Foreclosure Fiasco

Talking to a lot of my contacts from “Thriving in the New Economy” as well as in my Rolodex about the put-backs and foreclosure fiasco and a topic came up that sent chills up and down my spine. Some are telling me another credit crisis is already underway.

Sources are telling me because of the “moratorium” it has lenders swinging to the extremes of only offering loans that only a small % can successfully qualify for. They tell me the industry is following the same pattern as it did after the fall of the financial system.

With job creation slow and our economy fragile, can the United States withstand another credit crisis?


Author: loriannlarocco

I am the author of "Dynasties of the Sea: The Untold Stories of teh Postwar Shipping Pioneers", "Opportunity Knocking: Lessons from Business Leaders", "Thriving in the New Economy" and "Dynasties of the Sea: The Shipowners and Financiers Who Expanded the Era of Free Trade". I'm also the Senior Talent Producer at CNBC, and known as the producer with the trillion dollar Rolodex

5 thoughts on “Foreclosure Fiasco”

  1. It’s too far the other way now. If we can just go back to common sense lending we can at least bring some form of law and order.

    20% down with good FICO score. Documentation showing your work history, all the requirements that makes one a good candidate, good debt to income ratio.

    No more shortcuts….


  2. [Found this. FWIW]

    Notes From The Underground: Bill Gross calls for “full nationalization”of the mortgage finance system (REPOST)
    By Yra

    In the wake of the recent housing foreclosure issues, we bring you this piece from August about Bill Gross and his call to fully nationalize the mortgage finance system.

    The housing confab was the big story Tuesday as the Obama administration was trying to figure out how to put the biggest slush fund to work. Last Christmas Eve, the U.S.Treasury–under the spell of eggnog and mistletoe–nationalized Fannie Mae and Freddie Mac by removing the caps on the losses that the two GSEs would be allowed to absorb.We don’t know where “PIMCO’s” Bill Gross was but we had assumed that the removal of loss caps was nationaliztion by stealth. Now as the largest holders of MBSs next to the FED, he is openly calling for outight government control of the mortgage market because Gross doesn’t believe there is room for the private sector. Yes, he is correct if the mortgage market reverts to NINJA loans and other zero-down types of nonsense. However, if the originate-to-distribute model were to be restructured so that only deserving loans were made, private lenders would be lining up to get into that business. We caution our readers to understand that today’s conference on GSEs was meant to give some type of cover to an already conceived plan of how Fannie and Freddie can absorb more losses and for the Obama team to gain some political advantage.

    Our conjecture is that the two behemoth GSEs are going to force a rewrite of existing mortgages so that as many borrowers as possible will be locked in at much lower rates than their credit ratings would allow. A 30-year fixed rate that was close to the Treasury’s borrowing rate would be similar to a giant tax cut for all of those eligible. This, we believe, will be the October surprise and the result will be that the Democrats are working for Main Street. The result will be positive for the housing market because it will stem foreclosures in the near term and the government will absorb the hit as will some bond holders will be forced to accept a lower rate of interest (see GM and Chrysler for bond holders rights). The Obama administration has not gotten the bump in employment and they know that they will lose control of Congress if they do not appear to be doing something dynamic for Main Street. The biggest problem is who is going to absorb the haircut on the lowered rates besides Treasury. Hmm … it may be the Chinese who also hold a great deal of GSE paper. Wow, lifting the spirits of Main Street while causing mild pain to the Chinese. The only question is how it will affect the U.S. image in global capital markets? Otherwise, we are sure it will play in Peoria.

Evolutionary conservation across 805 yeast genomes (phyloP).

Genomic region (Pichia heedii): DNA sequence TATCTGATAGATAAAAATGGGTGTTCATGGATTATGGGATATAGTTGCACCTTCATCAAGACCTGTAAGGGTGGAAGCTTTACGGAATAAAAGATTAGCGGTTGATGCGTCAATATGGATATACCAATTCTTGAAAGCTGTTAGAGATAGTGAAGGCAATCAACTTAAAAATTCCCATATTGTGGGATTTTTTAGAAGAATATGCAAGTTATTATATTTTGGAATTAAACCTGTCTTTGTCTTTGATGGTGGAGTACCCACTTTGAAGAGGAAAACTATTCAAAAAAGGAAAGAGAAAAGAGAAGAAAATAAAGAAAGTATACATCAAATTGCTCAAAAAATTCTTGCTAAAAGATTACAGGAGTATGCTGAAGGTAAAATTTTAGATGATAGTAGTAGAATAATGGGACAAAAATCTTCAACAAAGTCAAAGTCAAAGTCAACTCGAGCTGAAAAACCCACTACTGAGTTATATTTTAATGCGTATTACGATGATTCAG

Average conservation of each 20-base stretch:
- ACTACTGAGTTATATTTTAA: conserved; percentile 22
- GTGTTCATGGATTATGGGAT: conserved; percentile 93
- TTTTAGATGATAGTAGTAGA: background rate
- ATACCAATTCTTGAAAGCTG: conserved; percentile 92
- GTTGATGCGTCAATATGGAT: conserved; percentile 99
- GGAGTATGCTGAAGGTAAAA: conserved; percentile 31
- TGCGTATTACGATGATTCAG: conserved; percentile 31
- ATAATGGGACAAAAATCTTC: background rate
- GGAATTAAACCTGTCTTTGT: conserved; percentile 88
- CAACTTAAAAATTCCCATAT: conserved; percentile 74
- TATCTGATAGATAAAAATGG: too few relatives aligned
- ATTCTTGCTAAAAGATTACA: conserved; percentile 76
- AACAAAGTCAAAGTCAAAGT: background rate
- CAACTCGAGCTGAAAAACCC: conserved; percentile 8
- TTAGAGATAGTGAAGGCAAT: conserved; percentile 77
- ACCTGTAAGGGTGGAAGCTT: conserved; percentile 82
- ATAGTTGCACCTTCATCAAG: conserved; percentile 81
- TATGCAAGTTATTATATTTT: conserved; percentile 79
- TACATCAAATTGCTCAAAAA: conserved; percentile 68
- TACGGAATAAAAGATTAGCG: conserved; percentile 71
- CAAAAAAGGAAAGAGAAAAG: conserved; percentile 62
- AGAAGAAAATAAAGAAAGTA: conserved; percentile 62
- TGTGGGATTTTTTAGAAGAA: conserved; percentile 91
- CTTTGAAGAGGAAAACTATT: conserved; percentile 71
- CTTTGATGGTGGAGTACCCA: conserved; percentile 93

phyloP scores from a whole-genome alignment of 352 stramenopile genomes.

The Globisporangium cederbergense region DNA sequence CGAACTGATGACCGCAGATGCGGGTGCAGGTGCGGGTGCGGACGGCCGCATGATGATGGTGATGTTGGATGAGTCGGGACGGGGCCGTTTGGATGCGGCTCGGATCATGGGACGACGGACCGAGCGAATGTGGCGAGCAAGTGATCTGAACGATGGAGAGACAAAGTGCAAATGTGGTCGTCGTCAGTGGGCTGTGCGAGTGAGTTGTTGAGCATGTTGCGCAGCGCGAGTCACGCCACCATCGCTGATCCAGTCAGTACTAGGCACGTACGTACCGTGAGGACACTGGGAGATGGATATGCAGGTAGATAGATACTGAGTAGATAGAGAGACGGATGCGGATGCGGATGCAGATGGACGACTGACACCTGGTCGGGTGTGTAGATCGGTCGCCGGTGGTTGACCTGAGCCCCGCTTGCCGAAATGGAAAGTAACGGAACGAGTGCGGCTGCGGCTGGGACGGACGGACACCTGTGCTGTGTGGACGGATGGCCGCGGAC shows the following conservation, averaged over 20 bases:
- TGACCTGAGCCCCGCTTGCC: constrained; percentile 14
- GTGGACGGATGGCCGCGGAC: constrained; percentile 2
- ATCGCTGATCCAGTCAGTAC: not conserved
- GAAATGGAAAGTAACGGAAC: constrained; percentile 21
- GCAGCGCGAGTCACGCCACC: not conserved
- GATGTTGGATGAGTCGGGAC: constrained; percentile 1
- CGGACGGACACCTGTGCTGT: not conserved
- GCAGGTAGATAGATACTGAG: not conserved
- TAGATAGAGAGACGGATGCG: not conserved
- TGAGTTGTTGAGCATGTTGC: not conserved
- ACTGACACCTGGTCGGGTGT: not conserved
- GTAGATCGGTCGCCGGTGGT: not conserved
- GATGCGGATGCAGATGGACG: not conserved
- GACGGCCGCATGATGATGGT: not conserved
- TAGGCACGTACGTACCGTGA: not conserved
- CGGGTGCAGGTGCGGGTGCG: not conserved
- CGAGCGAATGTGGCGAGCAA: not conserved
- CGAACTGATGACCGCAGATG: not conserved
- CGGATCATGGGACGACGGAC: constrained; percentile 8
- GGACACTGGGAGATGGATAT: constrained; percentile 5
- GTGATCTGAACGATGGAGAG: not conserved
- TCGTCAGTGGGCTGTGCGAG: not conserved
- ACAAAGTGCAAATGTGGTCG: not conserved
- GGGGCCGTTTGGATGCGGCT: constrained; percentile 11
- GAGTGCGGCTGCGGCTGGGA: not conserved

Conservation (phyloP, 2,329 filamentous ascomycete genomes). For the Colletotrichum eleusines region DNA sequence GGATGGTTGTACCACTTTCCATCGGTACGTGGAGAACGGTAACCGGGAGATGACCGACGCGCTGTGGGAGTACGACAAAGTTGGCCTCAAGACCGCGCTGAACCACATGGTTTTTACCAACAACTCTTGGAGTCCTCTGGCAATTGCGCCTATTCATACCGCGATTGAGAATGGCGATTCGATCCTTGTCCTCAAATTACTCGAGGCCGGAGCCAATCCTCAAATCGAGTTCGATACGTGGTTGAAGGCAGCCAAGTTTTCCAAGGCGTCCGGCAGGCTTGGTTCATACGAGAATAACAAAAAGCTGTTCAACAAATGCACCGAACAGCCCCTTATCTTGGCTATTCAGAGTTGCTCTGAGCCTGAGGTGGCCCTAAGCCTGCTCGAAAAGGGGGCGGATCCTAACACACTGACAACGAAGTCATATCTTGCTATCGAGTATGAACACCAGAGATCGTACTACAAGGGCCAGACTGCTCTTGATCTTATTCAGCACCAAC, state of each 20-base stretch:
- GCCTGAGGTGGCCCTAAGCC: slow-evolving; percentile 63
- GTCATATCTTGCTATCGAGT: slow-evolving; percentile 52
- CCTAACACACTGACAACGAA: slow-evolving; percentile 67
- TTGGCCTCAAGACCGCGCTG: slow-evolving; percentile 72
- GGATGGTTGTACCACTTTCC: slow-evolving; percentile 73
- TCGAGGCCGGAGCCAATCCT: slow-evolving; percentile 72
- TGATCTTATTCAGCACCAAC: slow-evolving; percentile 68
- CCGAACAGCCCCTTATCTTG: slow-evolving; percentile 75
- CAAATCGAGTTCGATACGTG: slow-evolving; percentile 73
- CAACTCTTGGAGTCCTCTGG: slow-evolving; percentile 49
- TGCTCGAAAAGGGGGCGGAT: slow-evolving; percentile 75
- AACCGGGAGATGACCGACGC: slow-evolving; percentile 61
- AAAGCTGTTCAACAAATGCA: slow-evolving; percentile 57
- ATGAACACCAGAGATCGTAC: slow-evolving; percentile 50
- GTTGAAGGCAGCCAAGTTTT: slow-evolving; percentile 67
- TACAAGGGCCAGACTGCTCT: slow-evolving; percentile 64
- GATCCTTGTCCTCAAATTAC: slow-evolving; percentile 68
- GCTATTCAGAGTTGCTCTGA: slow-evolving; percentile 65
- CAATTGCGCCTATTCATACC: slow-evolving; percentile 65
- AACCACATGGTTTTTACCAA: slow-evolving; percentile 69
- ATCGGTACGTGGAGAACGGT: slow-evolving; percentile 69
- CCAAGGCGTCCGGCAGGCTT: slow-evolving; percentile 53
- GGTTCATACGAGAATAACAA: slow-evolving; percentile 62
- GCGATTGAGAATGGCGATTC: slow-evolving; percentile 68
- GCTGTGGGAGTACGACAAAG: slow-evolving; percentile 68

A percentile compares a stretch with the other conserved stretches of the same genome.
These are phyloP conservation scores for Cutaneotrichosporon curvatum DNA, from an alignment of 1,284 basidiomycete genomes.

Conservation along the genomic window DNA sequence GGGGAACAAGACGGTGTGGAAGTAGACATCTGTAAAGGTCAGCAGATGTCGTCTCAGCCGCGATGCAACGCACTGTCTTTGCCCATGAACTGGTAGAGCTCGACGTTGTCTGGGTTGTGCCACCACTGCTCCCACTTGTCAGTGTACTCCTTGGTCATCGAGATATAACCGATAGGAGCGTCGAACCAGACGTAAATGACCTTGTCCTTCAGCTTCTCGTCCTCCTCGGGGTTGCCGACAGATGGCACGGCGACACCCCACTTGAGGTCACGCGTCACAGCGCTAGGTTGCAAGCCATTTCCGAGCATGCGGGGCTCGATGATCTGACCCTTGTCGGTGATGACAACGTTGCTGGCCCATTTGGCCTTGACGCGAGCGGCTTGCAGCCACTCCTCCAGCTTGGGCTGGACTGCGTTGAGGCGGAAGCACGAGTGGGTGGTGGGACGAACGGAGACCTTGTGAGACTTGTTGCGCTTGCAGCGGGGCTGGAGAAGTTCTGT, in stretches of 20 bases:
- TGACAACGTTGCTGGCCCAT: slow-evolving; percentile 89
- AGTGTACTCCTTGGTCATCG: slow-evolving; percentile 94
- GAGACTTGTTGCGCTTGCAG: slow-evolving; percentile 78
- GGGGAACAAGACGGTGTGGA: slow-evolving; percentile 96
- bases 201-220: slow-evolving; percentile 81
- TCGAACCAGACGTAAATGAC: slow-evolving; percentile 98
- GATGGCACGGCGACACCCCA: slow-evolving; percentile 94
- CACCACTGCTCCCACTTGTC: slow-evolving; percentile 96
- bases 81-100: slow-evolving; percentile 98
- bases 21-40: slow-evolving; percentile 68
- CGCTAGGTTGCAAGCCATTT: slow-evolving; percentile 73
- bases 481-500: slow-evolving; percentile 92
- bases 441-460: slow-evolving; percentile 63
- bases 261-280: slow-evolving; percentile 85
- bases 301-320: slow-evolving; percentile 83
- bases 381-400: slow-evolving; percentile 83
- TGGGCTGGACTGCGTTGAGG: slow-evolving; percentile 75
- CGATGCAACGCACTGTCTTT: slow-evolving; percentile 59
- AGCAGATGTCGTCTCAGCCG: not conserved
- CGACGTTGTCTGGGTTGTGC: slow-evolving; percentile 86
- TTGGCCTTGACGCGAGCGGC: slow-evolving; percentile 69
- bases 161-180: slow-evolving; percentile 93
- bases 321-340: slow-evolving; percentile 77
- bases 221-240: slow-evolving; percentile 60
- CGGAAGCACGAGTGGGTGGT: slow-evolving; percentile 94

3. I love the U.S. but by the sounds of it it’s time to get out and head down under where the sky is Blue and the economy is strong. Interesting to note that during last week the AUD reached parity for the first time in history against the USD so that is telling you something! Plenty of work down here with real estate still growing, tight monetary policies in effect and unemployment at a just 5.1%.

    Keep up the good work Lori-Ann.


  4. It only makes sense that we are going to see another credit crunch because the problem was never addressed. It was pushed off to a later date via all that gov money that was designed not to let the market perform correctly by allowing the bad companies and their bad decisions to die. But of course had that occurred the likelihood is that the gov’s own actions which help encourage the problems would have been exposed to the light of day.


  5. Thought it was a pretty good read and clearly thought provoking. I didn’t go along with everything you had to convey regarding the topic, but on the whole, I think overall you affirmed your own point nicely. Simply reckoned I might chime along with a remark here. Look forward to the next, fascinating article


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